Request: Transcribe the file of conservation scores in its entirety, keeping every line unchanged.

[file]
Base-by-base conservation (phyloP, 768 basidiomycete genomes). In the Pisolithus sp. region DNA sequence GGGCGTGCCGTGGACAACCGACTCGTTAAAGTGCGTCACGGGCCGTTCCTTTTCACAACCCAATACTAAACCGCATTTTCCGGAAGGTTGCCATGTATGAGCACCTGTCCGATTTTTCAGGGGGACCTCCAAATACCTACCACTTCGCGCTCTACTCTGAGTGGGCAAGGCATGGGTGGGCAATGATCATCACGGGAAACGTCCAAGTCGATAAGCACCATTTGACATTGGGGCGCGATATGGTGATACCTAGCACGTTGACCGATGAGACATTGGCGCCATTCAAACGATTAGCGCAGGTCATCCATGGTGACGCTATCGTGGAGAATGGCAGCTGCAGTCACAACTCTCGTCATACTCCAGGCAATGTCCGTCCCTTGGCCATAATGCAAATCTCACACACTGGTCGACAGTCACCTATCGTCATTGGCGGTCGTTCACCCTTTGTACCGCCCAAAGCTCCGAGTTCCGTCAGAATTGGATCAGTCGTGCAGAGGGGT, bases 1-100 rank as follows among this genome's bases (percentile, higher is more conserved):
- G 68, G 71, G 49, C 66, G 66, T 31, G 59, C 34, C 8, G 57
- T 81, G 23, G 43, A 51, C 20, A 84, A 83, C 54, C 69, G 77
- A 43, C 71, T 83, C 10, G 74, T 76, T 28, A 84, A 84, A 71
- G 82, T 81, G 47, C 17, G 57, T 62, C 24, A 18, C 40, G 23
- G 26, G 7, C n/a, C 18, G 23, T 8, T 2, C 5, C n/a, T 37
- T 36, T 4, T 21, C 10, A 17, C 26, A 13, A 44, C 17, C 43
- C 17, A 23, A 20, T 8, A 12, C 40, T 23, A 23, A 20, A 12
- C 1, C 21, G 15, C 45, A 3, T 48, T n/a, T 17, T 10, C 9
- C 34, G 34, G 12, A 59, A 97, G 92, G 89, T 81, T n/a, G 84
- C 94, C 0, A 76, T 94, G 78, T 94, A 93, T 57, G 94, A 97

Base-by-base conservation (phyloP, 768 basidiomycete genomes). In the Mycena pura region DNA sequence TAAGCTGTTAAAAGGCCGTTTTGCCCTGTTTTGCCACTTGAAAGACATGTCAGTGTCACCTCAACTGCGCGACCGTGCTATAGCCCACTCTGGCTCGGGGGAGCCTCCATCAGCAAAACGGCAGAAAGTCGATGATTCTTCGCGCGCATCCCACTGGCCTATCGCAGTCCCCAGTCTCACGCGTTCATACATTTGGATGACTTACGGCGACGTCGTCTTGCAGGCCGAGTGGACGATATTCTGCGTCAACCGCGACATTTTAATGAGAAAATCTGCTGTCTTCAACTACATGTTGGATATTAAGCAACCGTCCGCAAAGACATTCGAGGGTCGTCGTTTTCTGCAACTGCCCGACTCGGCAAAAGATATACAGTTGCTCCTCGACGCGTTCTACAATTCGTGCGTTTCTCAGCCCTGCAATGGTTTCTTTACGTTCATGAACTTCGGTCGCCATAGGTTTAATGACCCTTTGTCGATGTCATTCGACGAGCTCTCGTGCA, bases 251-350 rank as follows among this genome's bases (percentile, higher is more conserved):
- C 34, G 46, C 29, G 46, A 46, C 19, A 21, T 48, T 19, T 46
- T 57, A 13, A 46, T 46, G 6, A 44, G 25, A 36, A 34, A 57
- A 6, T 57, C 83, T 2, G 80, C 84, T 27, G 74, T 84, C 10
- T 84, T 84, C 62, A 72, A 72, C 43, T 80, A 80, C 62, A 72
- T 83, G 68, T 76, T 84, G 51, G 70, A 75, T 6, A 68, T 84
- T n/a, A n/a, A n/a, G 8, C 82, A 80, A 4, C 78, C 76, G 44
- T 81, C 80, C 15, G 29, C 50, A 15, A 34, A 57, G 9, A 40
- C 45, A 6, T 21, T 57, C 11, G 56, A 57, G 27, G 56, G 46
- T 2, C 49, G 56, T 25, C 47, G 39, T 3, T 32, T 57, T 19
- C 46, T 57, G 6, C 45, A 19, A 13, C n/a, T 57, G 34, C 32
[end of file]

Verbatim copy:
Base-by-base conservation (phyloP, 768 basidiomycete genomes). In the Pisolithus sp. region DNA sequence GGGCGTGCCGTGGACAACCGACTCGTTAAAGTGCGTCACGGGCCGTTCCTTTTCACAACCCAATACTAAACCGCATTTTCCGGAAGGTTGCCATGTATGAGCACCTGTCCGATTTTTCAGGGGGACCTCCAAATACCTACCACTTCGCGCTCTACTCTGAGTGGGCAAGGCATGGGTGGGCAATGATCATCACGGGAAACGTCCAAGTCGATAAGCACCATTTGACATTGGGGCGCGATATGGTGATACCTAGCACGTTGACCGATGAGACATTGGCGCCATTCAAACGATTAGCGCAGGTCATCCATGGTGACGCTATCGTGGAGAATGGCAGCTGCAGTCACAACTCTCGTCATACTCCAGGCAATGTCCGTCCCTTGGCCATAATGCAAATCTCACACACTGGTCGACAGTCACCTATCGTCATTGGCGGTCGTTCACCCTTTGTACCGCCCAAAGCTCCGAGTTCCGTCAGAATTGGATCAGTCGTGCAGAGGGGT, bases 1-100 rank as follows among this genome's bases (percentile, higher is more conserved):
- G 68, G 71, G 49, C 66, G 66, T 31, G 59, C 34, C 8, G 57
- T 81, G 23, G 43, A 51, C 20, A 84, A 83, C 54, C 69, G 77
- A 43, C 71, T 83, C 10, G 74, T 76, T 28, A 84, A 84, A 71
- G 82, T 81, G 47, C 17, G 57, T 62, C 24, A 18, C 40, G 23
- G 26, G 7, C n/a, C 18, G 23, T 8, T 2, C 5, C n/a, T 37
- T 36, T 4, T 21, C 10, A 17, C 26, A 13, A 44, C 17, C 43
- C 17, A 23, A 20, T 8, A 12, C 40, T 23, A 23, A 20, A 12
- C 1, C 21, G 15, C 45, A 3, T 48, T n/a, T 17, T 10, C 9
- C 34, G 34, G 12, A 59, A 97, G 92, G 89, T 81, T n/a, G 84
- C 94, C 0, A 76, T 94, G 78, T 94, A 93, T 57, G 94, A 97

Base-by-base conservation (phyloP, 768 basidiomycete genomes). In the Mycena pura region DNA sequence TAAGCTGTTAAAAGGCCGTTTTGCCCTGTTTTGCCACTTGAAAGACATGTCAGTGTCACCTCAACTGCGCGACCGTGCTATAGCCCACTCTGGCTCGGGGGAGCCTCCATCAGCAAAACGGCAGAAAGTCGATGATTCTTCGCGCGCATCCCACTGGCCTATCGCAGTCCCCAGTCTCACGCGTTCATACATTTGGATGACTTACGGCGACGTCGTCTTGCAGGCCGAGTGGACGATATTCTGCGTCAACCGCGACATTTTAATGAGAAAATCTGCTGTCTTCAACTACATGTTGGATATTAAGCAACCGTCCGCAAAGACATTCGAGGGTCGTCGTTTTCTGCAACTGCCCGACTCGGCAAAAGATATACAGTTGCTCCTCGACGCGTTCTACAATTCGTGCGTTTCTCAGCCCTGCAATGGTTTCTTTACGTTCATGAACTTCGGTCGCCATAGGTTTAATGACCCTTTGTCGATGTCATTCGACGAGCTCTCGTGCA, bases 251-350 rank as follows among this genome's bases (percentile, higher is more conserved):
- C 34, G 46, C 29, G 46, A 46, C 19, A 21, T 48, T 19, T 46
- T 57, A 13, A 46, T 46, G 6, A 44, G 25, A 36, A 34, A 57
- A 6, T 57, C 83, T 2, G 80, C 84, T 27, G 74, T 84, C 10
- T 84, T 84, C 62, A 72, A 72, C 43, T 80, A 80, C 62, A 72
- T 83, G 68, T 76, T 84, G 51, G 70, A 75, T 6, A 68, T 84
- T n/a, A n/a, A n/a, G 8, C 82, A 80, A 4, C 78, C 76, G 44
- T 81, C 80, C 15, G 29, C 50, A 15, A 34, A 57, G 9, A 40
- C 45, A 6, T 21, T 57, C 11, G 56, A 57, G 27, G 56, G 46
- T 2, C 49, G 56, T 25, C 47, G 39, T 3, T 32, T 57, T 19
- C 46, T 57, G 6, C 45, A 19, A 13, C n/a, T 57, G 34, C 32